With the end of the Obama administration fast approaching, American adversaries are looking to provoke confrontations and stir up trouble. Domestic power transitions are an ideal time to test opponents: The incumbent is largely a lame duck, and the incoming leader will require time to adapt and adjust. Therefore, it is not at all surprising that Putin is looking to test the United States. With an upcoming election that is particularly acrimonious, the Kremlin is doing everything it can to destabilize the U.S. both domestically and internationally. The provocative tactics being used by Moscow cannot be ignored, as doing so would only encourage further aggression and undermine America’s position in the world. Thus, a measured but firm response is necessary to remind Putin that Russia is still just a second-rate power that cannot afford to take on the West.
Russian revanchism is not a new phenomenon. Over the past few years, Putin has ordered troops to seize Crimea and destabilize Eastern Ukraine, escalated the conflict in Syria, and constantly harassed NATO countries, especially those in the Baltics (1). However, recent months have witnessed an escalation in hostility from the Kremlin. The most obvious and concerning part of Putin’s strategy has been the targeted release of damaging information against U.S. Democratic presidential nominee Hillary Clinton (2). Whether one agrees with Clinton or not, it is clear that foreign hacking and meddling in American domestic politics is entirely unacceptable. The rancor and vitriol in this year’s presidential election is reaching unprecedented levels, and this worrying trend is only being exacerbated by Russian-backed conspiracy theories. Beyond the clear and measurable damage that the Kremlin is causing in U.S. presidential politics, there is also a philosophical reason for opposing Putin’s meddling. Namely, the President of the United States should be determined by the American people, not Russian plutocrats. Allowing an adversary to launch a targeted and clear misinformation campaign risks domestic instability and is anathema to American democratic values.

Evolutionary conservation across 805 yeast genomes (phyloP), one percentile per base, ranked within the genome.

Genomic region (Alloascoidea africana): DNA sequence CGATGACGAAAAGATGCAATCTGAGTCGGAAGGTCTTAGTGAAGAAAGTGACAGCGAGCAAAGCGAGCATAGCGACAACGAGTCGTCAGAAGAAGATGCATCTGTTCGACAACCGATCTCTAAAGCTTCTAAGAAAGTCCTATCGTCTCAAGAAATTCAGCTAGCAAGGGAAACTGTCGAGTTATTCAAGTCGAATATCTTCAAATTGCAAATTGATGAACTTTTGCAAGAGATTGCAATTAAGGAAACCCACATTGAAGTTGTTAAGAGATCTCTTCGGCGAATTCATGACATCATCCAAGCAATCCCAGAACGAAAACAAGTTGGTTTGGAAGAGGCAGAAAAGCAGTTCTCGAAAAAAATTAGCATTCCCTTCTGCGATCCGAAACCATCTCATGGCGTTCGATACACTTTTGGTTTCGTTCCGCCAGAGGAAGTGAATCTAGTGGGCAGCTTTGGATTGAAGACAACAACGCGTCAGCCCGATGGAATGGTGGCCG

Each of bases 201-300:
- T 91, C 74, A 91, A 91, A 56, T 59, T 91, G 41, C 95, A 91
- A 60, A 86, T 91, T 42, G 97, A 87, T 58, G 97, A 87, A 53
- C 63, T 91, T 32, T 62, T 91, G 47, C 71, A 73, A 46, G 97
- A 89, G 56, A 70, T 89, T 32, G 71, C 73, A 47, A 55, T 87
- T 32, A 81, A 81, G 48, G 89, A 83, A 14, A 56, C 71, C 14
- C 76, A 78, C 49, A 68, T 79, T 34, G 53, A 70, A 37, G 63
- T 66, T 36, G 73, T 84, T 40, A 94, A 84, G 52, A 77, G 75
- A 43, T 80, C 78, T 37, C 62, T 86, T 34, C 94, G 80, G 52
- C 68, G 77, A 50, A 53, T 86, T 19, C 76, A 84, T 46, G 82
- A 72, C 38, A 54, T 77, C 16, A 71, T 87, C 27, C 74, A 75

Unfortunately, Russia is not just testing the United States domestically. It is also engaging in deliberately provocative actions in the realm of arms control. Indeed, just last week, Putin announced that Russia is suspending a plutonium disposition agreement with the United States (3). Negotiated at the end of the Cold War, this agreement was designed to safely dispose of weapons grade plutonium in a transparent and verifiable way. Agreements like this are important because they offer an effective way to decrease the number of nuclear weapons in the United States and the Russian Federation, thus leading to verifiable reductions in nuclear weapons stockpiles and easing nuclear tensions. As Jeffrey Lewis, a non-proliferation expert at the Middlebury Institute of International Studies, argues, “Putin’s decree states that Russia isn’t planning on turning the plutonium back into weapons just yet. But there is no reason it couldn’t” (4). In other words, while there is no immediate threat in Russia’s withdrawal from the agreement, it presents potential problems in the future and severely undermines cooperation over nuclear security.